Artist Interview with Lou Beach
Lou spent his youth in Rochester, New York, riding his bike, building snow forts, disappointing several teachers by not realising his “full potential”. Grabbing a ride with a couple of other nascent hippies, he fled to California and it was during his time as a bookstore clerk that he was introduced to the Surrealists, began going to galleries and museums, scouring art books… Looking. And finally making art — collages and assemblage. Lou has had a rich career making memorable illustrations for 12" records, magazines and newspapers and is considered by many as one of the greatest living collagists.
1. How would you describe your style in 3 words?
Cut and paste. Hit and run. Twist and shout. Over and out. You get the idea…
2. What has been your favourite project to date and why?
I’ve been doing this for over 50 years, so it’s a tough question. I would say the favourite one is the last one which was especially difficult to solve but for which I finally worked out a satisfying solution.
3. How has this past year changed the way you work?
I’m working on my personal projects. Since I’ve worked in a home studio for many years, the past year hasn’t seen that great a change in the way I work, but the outside world and its woes have seeped into my art.
4. What is your current workspace like?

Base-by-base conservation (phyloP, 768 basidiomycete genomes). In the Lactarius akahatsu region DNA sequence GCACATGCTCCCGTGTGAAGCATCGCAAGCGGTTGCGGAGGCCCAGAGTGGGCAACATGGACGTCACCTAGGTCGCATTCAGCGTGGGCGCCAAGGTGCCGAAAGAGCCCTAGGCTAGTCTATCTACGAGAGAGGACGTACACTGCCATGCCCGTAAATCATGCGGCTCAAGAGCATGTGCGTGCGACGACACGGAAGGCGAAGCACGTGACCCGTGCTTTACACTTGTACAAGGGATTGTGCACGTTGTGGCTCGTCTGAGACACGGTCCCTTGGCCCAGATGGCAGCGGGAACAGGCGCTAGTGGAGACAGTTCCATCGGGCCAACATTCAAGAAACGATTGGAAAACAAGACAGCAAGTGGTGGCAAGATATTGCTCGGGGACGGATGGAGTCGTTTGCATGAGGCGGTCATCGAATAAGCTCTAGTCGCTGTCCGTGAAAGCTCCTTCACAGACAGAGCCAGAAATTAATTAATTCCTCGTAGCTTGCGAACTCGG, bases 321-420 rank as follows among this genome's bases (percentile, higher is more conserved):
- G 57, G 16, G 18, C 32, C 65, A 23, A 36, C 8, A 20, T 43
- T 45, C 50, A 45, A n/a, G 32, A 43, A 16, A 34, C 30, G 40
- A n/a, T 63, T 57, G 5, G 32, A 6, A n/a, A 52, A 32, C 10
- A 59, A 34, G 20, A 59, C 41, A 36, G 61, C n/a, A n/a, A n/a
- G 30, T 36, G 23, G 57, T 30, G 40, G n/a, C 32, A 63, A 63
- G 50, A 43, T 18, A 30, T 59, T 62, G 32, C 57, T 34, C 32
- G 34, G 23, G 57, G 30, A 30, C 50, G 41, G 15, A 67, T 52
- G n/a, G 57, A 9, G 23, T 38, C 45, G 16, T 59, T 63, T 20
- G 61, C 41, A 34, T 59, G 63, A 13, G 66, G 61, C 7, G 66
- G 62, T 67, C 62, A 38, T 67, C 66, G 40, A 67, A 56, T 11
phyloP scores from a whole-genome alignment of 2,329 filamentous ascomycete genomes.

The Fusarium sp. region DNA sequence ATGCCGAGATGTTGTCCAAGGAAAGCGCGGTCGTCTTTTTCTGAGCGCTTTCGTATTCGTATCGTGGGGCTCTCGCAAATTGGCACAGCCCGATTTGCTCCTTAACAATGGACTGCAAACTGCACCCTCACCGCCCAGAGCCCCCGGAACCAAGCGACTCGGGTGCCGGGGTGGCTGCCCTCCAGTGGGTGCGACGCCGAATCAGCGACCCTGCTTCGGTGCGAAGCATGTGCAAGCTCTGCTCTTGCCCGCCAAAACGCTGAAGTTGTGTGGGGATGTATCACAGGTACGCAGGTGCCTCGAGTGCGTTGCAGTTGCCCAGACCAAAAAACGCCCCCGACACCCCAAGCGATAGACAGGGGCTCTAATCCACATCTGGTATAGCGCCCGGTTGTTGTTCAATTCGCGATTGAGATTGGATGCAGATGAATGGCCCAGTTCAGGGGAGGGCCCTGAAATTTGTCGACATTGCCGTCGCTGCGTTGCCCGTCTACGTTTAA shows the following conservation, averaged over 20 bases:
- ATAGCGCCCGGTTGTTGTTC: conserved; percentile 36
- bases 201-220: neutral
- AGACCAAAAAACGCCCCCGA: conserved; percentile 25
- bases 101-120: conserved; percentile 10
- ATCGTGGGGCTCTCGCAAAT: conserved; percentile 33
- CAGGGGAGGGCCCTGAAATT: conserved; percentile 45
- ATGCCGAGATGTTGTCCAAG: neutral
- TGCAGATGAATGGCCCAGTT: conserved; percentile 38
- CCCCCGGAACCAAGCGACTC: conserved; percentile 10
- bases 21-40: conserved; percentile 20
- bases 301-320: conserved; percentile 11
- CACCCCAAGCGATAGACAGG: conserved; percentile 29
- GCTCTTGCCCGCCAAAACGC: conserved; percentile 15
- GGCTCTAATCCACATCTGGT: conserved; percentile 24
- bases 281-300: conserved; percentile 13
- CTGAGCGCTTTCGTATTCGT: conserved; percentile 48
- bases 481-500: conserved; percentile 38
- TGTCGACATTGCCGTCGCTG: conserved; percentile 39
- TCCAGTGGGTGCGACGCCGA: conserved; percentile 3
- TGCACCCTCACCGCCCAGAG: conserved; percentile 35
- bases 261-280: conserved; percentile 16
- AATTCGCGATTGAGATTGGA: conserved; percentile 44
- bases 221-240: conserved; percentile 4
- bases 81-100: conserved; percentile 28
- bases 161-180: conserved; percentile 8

A joyous mess. I have a large table covered in sheet metal that was built to my specs many years ago by a wonderful craftsman from Mexico City. He also built the cabinets and shelving in the studio. I have files cabinets and flat files and loads of material to confuse me.
5. What is your favourite thing about being an illustrator and why?
It provides an opportunity to solve a problem, to puzzle out a visual solution for a client’s needs. It’s like having a job, as opposed to my personal work, which is more like training a bad dog.
6. Where do you find inspiration for your work?
Other artists, writers, musicians — they all influence me. My two grown artist children inspire me. Though they often work in a similar vein to mine, their approach is unique and enviable…’how did they do that?”
7. Having worked on projects from advertising to music — which has been your favourite sector and why?
I love editorial assignments, though they don’t pay particularly well. I would have preferred to have been a musician to being an artist, so working with bands has been a highlight.
8. How did you develop your signature collaged style? How does it differ to when you first started out?
Trial and error; mistakes and epiphanies. I have become more abstract, at least in my personal work. I’ve been able to fine tune the editorial work, though I still blunder and become lazy at times. My wife gives me good kick to put me back on track, shake out the laziness and arrogance.
9. What would be your dream project to work on and why?
One that I could just dream and have become manifest. And paid extravagantly.
10. What’s the best thing about having an illustration agent?
Not having to find the assignments, of course. And having someone to speak to in the middle of the night, someone who understands my tender emotions.
11. What do you wish you’d known when just starting out that you know now?
You don’t have to sleep with the art director to get the work.